Education, Development, and Change
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Tuesday, March 23, 2010

Education and Social Awareness

By Dr Shahid Siddiqui
Monday, 23 Nov, 2009



If the schools are convinced that junk food is not good for the students they should not house such outlets on campus.—File

One of the goals of education is social awareness: a better understanding of society and the knowledge of available alternatives.
The notion of development usually linked to education should, according to Amartya Sen, promise different kinds of freedoms including the freedom of choice.
A prerequisite to this freedom is awareness of the alternatives and a sceptical attitude to that which is taken for granted. I’ll focus here on the inability of our educational institutions to create social awareness about the culture of fast food which is being resisted in various countries including India.
In Pakistan the fast food culture is not very old. In the last decade some multinational food chains have opened up their outlets in all the big cities of Pakistan. These chains sell a variety of burgers, fries and desserts.
A number of research studies suggest that fast food has hazardous effects on the human body, with obesity leading to serious illnesses. Similarly there are soft drinks that are injurious to health.
According to Vandana Shiva, a famous environmentalist from India, the society that shifted to fast food culture has developed health problems. She suggests that ‘Singapore is having to set up new obesity clinics, Japan has had a 70 per cent increase in food-related illnesses.’
Similarly the popular soft drinks patronised by multinational companies have artificial colouring and taste and additives which are not good for health and frequent use of them can lead to serious health problems.
Apart from the other harmful components of fast food mentioned by some research studies, another consequence highlighted by researchers is addiction. Fast food eaters do not find any taste in pure food items.
The majority of people who fall prey to the fast food culture are youngsters. Even very young children are addicted to soft drinks and processed milk available in packs. They find pure milk smelly and tasteless.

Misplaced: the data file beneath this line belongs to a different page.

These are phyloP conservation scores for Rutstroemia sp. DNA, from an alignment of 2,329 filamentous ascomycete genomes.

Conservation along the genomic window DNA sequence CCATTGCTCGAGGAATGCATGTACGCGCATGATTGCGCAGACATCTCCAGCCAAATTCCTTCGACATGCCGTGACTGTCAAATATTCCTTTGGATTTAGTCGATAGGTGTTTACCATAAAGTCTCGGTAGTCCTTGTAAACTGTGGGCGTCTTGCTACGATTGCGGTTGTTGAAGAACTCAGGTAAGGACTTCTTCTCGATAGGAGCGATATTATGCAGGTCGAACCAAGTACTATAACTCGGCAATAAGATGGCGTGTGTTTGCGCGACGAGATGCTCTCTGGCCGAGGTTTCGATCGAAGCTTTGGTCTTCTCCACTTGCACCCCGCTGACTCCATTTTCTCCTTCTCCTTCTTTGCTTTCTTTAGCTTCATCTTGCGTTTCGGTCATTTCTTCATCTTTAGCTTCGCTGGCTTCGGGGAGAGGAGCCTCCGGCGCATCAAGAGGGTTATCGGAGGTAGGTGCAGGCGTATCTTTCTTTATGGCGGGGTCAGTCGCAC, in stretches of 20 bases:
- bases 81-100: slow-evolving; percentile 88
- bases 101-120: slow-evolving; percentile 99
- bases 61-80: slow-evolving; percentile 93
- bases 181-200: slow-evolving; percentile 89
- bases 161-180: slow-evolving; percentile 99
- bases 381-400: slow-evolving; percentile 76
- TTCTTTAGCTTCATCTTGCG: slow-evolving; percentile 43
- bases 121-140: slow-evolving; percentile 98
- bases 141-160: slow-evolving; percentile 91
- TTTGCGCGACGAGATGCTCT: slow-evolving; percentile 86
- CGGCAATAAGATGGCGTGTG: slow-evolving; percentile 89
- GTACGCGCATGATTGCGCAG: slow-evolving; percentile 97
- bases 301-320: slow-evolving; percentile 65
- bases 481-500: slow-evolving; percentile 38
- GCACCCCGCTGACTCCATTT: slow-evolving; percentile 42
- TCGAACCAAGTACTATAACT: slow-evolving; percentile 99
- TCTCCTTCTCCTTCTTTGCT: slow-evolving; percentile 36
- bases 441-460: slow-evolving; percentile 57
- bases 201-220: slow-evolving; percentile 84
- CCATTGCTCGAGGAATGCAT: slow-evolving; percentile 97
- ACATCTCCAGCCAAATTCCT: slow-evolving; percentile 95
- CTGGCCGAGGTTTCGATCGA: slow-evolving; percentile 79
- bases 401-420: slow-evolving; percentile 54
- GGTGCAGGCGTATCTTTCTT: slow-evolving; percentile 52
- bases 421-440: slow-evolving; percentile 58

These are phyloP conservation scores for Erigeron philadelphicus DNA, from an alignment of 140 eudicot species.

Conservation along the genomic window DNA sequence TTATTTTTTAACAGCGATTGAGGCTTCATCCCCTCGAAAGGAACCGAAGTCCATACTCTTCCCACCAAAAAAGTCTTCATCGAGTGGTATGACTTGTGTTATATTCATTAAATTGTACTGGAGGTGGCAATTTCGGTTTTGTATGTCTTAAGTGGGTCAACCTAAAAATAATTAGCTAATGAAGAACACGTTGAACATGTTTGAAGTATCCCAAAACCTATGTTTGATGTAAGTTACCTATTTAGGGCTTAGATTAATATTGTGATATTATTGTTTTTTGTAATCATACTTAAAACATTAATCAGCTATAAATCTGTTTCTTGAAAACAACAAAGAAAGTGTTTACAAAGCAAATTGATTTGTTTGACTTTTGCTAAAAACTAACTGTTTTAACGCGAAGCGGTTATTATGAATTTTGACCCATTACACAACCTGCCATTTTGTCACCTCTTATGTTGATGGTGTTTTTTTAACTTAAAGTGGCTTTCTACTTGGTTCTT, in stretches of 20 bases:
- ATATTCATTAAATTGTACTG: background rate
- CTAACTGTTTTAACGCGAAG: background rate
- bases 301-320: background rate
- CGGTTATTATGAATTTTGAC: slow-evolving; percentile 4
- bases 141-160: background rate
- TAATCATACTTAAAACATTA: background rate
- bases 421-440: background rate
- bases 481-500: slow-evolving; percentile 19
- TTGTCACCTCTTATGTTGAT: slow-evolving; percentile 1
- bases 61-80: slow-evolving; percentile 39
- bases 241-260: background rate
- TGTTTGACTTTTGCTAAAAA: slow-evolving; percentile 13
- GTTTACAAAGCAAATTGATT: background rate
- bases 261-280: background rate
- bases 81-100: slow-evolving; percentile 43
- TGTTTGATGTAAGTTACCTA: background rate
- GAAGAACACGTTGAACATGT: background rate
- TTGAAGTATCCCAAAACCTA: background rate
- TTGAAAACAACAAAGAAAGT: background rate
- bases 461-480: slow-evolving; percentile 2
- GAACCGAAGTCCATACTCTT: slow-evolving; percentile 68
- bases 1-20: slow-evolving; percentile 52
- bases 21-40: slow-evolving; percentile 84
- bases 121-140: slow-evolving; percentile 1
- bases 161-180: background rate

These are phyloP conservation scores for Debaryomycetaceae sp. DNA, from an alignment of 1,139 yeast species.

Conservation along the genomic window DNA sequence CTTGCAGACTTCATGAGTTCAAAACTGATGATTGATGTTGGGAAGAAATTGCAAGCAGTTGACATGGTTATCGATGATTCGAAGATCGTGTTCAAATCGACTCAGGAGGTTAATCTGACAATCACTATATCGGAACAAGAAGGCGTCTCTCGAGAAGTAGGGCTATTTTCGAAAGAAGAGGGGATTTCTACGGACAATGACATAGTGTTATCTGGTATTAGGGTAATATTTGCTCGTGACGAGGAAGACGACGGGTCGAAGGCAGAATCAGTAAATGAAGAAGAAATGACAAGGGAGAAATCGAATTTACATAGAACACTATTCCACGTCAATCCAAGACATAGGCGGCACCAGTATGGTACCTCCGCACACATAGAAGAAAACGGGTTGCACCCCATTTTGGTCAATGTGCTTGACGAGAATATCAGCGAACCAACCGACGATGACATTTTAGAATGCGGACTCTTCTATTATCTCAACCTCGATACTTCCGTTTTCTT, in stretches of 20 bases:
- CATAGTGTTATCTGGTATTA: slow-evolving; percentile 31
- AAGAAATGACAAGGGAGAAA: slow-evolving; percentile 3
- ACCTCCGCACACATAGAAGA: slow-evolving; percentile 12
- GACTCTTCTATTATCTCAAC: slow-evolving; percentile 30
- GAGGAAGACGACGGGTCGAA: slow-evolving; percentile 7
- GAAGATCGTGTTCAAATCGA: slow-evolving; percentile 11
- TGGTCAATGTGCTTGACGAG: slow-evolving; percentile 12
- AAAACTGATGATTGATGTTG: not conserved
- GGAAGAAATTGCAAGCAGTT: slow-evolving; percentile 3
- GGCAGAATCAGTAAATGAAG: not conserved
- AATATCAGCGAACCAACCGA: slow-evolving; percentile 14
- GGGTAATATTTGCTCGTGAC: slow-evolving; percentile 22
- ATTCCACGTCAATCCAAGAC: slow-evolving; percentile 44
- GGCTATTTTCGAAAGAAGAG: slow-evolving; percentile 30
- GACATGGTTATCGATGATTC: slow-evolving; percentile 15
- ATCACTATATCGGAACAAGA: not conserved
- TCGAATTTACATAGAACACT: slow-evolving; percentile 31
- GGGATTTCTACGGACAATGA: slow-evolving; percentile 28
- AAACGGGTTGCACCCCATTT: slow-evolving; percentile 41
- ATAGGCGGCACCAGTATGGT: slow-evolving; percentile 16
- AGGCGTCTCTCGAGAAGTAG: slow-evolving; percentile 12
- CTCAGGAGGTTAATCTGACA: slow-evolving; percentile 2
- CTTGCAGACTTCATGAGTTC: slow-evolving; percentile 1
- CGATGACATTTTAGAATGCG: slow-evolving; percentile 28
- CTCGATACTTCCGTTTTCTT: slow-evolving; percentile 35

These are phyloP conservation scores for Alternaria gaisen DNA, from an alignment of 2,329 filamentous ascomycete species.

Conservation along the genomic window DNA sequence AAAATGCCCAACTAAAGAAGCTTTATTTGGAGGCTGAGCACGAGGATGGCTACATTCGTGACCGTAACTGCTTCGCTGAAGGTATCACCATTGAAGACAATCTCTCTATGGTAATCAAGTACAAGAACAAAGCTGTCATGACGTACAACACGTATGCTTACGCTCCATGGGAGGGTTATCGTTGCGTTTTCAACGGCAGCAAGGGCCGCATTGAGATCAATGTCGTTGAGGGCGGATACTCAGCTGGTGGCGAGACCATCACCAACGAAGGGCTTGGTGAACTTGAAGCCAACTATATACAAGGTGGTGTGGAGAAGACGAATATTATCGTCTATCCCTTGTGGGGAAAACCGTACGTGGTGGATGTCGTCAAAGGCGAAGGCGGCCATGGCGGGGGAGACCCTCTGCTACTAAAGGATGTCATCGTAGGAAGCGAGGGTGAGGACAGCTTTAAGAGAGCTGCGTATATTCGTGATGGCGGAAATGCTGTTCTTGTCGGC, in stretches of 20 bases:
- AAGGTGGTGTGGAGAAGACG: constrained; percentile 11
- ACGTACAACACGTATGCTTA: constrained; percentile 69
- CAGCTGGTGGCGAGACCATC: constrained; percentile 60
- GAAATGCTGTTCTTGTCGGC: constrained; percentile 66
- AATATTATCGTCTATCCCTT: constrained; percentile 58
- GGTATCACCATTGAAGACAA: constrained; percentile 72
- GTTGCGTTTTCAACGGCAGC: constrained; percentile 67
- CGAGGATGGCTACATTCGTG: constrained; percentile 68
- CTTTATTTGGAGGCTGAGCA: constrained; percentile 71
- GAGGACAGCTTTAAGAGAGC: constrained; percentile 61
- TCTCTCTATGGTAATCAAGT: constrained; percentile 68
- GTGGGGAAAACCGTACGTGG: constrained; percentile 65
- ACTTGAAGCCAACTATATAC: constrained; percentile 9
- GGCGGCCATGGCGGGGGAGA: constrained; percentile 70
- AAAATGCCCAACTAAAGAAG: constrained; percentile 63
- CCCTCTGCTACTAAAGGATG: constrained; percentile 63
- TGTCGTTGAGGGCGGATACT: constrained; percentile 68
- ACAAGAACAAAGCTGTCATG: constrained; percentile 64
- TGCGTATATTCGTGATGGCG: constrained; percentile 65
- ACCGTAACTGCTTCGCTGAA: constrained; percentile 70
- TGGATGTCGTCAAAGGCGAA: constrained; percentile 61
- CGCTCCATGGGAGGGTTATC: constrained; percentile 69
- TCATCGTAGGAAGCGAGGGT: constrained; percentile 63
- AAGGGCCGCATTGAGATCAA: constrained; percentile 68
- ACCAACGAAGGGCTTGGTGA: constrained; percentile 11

This impression is further enhanced by the onslaught of the print and electronic media where pure milk is linked with bad smell, dirt and disease. Some adverts aim at convincing customers through fear.
One ad of a certain brand of milk paints a threatening scenario and then offers itself as a saviour. These ads are run so frequently that young children’s and their mothers’ opinions are formed by these ads.
The excessive media campaign replaces individual choice with corporate logic in a subtle way. This is done so skillfully that a stage comes when people start considering their own food as inferior and accept the imposed food as their own choice.
This state of mind can be explained through the Gramscian notion of ‘cultural hegemony’ through ‘spontaneous consent’. Food is an important item of culture. Thus fast food items are not only impacting the health and local economy in a negative manner but are removing people from their own soil and society and ultimately their own identity.
The fast food culture, which in Third World countries is linked with the elite class, represents the so-called elite culture. Thus a section of our population goes to multinational food chains as they symbolise a certain elite culture and by sitting at those places there is a hidden desire to be part of that class.
An interesting but meaningful term that has been coined in Pakistan for elite families is ‘burger families’. Such terms and attitudes are a direct outcome of the fast food culture.
All this is made possible through the media power that plays a vital role in the construction of a certain kind of social reality that favours the interest of the corporation. Each corporation has many funds for media campaigns.
The sad part of it, however, is that with the help of the media pure food items are denigrated and artificially processed items are offered as the only alternative.
Multinational food chains are exploiting indigenous resources, changing the eating habits of the local people, impacting the local economy negatively and maximising their own profits.
The role of educational institutions in creating awareness among their students is not satisfactory. A number of big educational institutions are in fact advocating and promoting fast food items by housing the outlets of these items on campus.
In return they get monetary benefits in the shape of a building facility or provision of furniture, etc. In this way these fast food items and beverages get the validation of another social institution, the school/college/university. This validation is important as it further legitimises the social reality already constructed by the media.
The role of schools in creating awareness about food and eating habits is very important. It should be a part of the educational agenda of social awareness. If the schools are convinced that junk food is not good for the students they should not house such outlets on campus.
The schools need to organise seminars to share with the students the impact of different fast food items that contain harmful ingredients.
The students should also be told about pure food items and their impact on the body. These seminars could be conducted by doctors, nutritionists or environmentalists. Such awareness campaigns should be a part of the school curriculum as education is not just about getting a certificate but also creating greater social awareness and enhanced freedom of choice.
The writer is director of the Centre for Humanities and Social Sciences at Lahore School of Economics and author of Rethinking Education in Pakistan.
shahidksiddiqui@yahoo.com